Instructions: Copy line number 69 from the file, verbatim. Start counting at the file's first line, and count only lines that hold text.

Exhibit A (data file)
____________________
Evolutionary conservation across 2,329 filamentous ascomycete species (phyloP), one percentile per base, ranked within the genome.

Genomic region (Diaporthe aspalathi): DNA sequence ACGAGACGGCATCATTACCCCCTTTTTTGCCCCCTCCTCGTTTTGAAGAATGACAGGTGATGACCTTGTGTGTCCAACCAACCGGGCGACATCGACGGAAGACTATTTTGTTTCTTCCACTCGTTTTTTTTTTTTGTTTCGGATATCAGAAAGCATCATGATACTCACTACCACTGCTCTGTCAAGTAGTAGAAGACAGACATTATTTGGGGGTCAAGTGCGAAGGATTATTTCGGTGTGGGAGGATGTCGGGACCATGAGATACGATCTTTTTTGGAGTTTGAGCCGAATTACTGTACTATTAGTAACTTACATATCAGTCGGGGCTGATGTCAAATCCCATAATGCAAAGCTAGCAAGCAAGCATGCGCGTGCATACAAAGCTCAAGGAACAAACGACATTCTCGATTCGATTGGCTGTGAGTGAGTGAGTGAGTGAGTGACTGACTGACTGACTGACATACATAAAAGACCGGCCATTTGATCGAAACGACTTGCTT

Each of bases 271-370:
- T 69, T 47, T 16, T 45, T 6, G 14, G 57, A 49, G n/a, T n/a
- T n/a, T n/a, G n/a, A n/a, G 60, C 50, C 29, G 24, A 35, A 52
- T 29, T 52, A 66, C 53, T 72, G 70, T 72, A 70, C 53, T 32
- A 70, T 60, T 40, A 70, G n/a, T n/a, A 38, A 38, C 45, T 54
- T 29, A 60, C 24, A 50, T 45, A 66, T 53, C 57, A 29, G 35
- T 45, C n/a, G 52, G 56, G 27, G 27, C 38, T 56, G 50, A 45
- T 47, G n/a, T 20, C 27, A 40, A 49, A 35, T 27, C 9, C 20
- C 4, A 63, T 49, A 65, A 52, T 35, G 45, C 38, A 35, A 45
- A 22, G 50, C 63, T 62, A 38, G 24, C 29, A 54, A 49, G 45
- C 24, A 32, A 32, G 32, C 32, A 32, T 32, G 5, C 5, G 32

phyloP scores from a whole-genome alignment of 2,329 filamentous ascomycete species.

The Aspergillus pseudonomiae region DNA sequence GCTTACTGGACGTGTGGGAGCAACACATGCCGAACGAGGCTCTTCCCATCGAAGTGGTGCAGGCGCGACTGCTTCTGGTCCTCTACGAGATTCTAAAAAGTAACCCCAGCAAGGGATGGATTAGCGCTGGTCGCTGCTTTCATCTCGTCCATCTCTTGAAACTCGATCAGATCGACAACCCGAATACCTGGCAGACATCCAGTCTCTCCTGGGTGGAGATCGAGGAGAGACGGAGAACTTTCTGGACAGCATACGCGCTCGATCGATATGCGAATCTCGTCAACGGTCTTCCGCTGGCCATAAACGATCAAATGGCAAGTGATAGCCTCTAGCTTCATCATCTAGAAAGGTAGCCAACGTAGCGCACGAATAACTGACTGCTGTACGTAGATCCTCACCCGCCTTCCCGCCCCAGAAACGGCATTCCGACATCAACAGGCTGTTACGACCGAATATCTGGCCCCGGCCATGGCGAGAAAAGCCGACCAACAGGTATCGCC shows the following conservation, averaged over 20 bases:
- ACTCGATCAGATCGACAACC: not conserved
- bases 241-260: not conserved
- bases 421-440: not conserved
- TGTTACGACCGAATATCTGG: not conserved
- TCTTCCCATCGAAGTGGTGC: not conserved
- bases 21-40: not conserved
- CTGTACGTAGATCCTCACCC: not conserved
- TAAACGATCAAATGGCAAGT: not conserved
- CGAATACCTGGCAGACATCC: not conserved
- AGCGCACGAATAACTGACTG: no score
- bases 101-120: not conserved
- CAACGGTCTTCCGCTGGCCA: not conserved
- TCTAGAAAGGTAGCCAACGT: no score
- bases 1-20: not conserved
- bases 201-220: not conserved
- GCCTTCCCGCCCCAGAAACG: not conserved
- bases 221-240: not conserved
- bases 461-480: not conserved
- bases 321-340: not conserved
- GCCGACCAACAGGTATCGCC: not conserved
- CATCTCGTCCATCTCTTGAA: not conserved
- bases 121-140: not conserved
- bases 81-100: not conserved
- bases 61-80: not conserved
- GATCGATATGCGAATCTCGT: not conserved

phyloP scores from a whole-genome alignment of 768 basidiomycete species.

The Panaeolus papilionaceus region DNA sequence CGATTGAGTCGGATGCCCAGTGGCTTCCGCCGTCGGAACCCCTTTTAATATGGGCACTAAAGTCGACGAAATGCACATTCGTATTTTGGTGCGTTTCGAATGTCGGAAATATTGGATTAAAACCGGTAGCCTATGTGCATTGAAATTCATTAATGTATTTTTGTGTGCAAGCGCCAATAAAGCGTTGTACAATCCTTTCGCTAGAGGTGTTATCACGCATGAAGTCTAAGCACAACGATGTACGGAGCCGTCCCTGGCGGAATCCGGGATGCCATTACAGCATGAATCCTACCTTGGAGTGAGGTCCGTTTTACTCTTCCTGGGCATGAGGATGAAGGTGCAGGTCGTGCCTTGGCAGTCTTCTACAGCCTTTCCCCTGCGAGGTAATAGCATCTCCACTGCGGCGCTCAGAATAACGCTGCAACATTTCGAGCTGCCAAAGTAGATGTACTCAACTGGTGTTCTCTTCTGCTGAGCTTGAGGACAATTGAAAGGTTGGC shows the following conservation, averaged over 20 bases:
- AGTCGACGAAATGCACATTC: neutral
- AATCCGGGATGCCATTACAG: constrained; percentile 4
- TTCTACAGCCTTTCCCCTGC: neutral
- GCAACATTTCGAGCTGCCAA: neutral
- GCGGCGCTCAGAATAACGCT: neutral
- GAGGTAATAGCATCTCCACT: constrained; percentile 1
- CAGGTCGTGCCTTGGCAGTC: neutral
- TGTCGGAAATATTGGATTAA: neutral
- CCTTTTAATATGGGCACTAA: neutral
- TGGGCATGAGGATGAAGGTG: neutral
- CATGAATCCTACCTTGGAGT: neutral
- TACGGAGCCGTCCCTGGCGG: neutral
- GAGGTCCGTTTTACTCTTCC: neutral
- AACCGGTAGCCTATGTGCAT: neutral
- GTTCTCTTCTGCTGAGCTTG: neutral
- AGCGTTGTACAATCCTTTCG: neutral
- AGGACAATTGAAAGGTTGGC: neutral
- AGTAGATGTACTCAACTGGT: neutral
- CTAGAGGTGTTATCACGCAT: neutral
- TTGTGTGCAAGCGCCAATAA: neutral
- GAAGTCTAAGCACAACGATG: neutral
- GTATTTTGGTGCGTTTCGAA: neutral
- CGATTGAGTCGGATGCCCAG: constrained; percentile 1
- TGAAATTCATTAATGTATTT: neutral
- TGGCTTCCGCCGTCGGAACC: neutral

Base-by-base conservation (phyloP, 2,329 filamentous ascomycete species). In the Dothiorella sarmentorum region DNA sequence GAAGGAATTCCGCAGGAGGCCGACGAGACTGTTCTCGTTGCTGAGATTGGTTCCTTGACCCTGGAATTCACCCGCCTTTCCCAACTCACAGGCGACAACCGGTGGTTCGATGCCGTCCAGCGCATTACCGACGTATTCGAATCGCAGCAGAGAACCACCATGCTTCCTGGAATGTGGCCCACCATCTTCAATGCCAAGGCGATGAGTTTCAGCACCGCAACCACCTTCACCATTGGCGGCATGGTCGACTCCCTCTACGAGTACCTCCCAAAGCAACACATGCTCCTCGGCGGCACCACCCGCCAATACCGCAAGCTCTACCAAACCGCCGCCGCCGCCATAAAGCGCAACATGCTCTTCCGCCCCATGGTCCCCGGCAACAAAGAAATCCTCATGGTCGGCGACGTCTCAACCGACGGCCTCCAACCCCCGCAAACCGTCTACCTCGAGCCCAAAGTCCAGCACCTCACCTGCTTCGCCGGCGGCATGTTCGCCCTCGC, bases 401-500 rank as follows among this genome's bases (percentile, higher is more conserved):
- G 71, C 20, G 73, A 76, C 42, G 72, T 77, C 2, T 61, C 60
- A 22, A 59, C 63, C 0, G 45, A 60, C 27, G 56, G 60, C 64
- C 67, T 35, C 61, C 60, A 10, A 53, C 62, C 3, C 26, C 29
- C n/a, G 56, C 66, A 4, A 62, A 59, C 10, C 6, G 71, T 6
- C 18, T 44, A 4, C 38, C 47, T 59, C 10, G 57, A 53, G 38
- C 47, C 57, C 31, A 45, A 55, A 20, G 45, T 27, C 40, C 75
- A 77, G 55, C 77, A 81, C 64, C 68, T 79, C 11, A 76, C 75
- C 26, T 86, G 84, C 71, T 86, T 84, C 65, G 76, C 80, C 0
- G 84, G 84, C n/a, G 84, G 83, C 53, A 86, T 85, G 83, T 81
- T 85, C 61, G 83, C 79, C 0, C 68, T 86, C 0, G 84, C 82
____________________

- G 71, C 20, G 73, A 76, C 42, G 72, T 77, C 2, T 61, C 60